Celebration Due Of Arlington Heights Club The Cellar, Home To Cream, The Who

The venue also attracted gigs by such artists as Steppenwolf, Bob Seger, the Steve Miller Band, and Three Dog Night.

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Cream live in 1968. Photo: Michael Ochs Archives/Getty Images
Cream live in 1968. Photo: Michael Ochs Archives/Getty Images

The story of the fondly-remembered Cellar Club in the Chicago suburb of Arlington Heights is to be celebrated tonight and tomorrow (25/26) at one of the area’s most popular modern-day nightspots, Hey Nonny.

Shop the best of Cream’s discography on vinyl and more.

The owner of that club, Chip Brooks, will recall the pulling power of a venue that pulled in performances by rock bands at key moments of their development, including The Who, Steppenwolf, Bob Seger, the Steve Miller Band, Three Dog Night and – 55 years ago tomorrow, not long before their split – Cream.

The Cellar was run by Paul Sampson, who tells the suburban Chicago title the Daily Herald: “We had probably close to 1,800 people jamming the floors. I couldn’t get off the stage after I introduced them, so I stood about that far from Eric Clapton for about an hour.”

Crossroads (Live At The San Diego Sports Arena, USA / 1968)

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The venue, which was open between 1965 and 1970, was also a regular host to local garage bands of the period such as the Buckinghams, Ides of March, Cryan’ Shames, New Colony Six, Amboy Dukes (featuring Ted Nugent) and the Shadows of Knight, who were the club’s house band. Sampson was inspired to name The Cellar after the stories he’d heard of The Beatles’ early days at The Cavern in Liverpool.

The two shows that Brooks will host this week are already sold out, but tickets are still available for a third on June 14. Hey Nonny promises that they will “tell the story of the rise and fall of the Cellar, with pictures, witnesses, recordings made live at the Cellar, and a group of great young musicians playing live many of the songs that rocked the Cellar in its heyday. This will be a rocking, immersive experience that will showcase the cultural highpoint in Arlington Heights history.”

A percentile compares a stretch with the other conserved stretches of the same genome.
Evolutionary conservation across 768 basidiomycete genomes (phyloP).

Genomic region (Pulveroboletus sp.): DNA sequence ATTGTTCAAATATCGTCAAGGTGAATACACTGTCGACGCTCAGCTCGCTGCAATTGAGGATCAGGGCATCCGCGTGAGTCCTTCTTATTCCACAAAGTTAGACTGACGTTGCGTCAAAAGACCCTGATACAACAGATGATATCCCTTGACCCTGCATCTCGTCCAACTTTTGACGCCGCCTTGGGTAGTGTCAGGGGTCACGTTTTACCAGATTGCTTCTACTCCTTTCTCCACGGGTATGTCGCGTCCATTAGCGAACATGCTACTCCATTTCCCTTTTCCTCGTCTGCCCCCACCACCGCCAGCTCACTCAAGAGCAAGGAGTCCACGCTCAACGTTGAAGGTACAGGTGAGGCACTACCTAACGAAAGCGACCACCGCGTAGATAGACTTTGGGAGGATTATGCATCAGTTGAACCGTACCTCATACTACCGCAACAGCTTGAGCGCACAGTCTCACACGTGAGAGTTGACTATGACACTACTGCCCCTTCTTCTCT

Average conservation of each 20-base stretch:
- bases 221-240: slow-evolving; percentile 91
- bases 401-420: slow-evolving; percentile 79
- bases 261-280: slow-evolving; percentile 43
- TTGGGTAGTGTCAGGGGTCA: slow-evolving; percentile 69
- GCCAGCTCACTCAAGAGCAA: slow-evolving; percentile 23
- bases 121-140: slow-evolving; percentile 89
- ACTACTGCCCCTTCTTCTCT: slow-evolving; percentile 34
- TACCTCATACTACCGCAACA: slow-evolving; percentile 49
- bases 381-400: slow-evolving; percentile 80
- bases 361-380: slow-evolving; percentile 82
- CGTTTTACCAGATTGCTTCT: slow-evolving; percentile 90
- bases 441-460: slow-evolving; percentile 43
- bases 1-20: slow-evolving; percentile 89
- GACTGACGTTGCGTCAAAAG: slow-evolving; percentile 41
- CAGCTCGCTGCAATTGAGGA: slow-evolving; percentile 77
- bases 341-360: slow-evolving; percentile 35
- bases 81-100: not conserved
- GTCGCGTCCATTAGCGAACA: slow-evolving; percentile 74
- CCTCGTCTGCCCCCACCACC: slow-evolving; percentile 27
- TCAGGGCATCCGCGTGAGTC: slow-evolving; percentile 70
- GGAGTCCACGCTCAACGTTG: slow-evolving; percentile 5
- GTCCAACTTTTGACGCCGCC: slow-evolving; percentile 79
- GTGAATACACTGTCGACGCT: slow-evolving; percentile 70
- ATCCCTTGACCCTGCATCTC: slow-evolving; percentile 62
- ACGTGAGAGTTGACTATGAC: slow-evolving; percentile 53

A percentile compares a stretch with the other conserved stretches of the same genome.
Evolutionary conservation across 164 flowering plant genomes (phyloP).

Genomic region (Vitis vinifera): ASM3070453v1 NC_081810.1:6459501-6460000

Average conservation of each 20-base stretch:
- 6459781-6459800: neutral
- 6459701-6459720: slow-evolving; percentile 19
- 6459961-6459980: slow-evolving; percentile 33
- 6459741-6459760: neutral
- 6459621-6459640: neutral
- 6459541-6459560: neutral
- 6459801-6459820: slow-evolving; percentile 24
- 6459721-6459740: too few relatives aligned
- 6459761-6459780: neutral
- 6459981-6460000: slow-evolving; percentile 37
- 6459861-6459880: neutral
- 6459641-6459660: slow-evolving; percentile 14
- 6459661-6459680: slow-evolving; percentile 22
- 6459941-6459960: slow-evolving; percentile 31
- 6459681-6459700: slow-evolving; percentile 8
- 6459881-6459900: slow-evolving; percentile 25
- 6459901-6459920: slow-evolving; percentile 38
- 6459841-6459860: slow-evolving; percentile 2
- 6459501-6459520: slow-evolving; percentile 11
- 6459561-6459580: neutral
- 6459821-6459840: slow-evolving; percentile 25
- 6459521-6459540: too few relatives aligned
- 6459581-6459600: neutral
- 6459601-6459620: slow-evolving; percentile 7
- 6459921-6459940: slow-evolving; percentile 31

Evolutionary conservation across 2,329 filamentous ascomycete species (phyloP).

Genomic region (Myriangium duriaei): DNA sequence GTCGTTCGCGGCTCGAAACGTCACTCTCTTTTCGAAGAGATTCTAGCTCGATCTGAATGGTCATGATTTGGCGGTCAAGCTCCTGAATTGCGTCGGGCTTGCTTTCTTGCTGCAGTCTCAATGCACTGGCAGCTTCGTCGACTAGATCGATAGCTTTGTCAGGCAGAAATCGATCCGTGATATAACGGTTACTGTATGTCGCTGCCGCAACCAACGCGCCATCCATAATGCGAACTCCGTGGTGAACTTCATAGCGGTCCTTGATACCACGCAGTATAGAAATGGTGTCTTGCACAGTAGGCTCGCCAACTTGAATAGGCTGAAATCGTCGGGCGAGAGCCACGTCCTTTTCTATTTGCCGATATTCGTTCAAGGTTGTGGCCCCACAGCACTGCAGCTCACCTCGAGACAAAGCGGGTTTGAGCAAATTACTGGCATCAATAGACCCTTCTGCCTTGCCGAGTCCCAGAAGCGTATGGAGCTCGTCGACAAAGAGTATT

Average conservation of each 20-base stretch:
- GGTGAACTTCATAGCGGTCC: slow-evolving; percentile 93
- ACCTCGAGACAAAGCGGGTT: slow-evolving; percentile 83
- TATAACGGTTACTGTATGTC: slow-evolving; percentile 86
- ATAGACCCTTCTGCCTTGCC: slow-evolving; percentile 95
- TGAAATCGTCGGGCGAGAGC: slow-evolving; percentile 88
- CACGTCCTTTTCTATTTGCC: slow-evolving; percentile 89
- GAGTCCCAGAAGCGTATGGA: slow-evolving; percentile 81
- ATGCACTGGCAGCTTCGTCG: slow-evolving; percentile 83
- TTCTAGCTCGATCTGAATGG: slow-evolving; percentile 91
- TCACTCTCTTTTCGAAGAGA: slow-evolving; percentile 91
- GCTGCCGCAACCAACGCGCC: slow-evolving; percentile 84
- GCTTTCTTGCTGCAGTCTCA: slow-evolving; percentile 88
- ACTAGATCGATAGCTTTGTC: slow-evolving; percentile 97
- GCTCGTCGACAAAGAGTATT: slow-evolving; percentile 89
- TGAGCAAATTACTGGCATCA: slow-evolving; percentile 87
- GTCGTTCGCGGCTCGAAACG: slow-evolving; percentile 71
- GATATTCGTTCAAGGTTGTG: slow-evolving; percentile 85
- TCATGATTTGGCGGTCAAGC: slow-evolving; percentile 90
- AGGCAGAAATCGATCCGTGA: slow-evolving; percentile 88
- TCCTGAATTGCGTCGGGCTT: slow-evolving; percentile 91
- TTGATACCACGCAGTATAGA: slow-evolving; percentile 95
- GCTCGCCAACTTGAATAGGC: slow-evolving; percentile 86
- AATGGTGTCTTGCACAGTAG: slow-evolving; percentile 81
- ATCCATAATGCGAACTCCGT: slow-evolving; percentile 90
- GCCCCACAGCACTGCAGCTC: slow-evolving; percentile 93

Sampson, now 87, will attend tonight, having recently joined Brooks to visit the first of the Cellar’s two main locations, on W. Eastman Street. That will soon be demolished to give way for a planned seven-story apartment building with commercial space on the ground floor.

Brooks is spearheading efforts to have The Cellar’s place in local history officially recognized, and succeeded in having authorities issue a proclamation recognizing Sampson’s achievements. Brooks is encouraging the library and Historical Museum to collate memorabilia from the club owned by local people, and hopes to have a permanent sculpture or piece of public art commissioned to commemorate The Cellar.

Buy or stream Cream’s Goodbye, Live 1968 box set.

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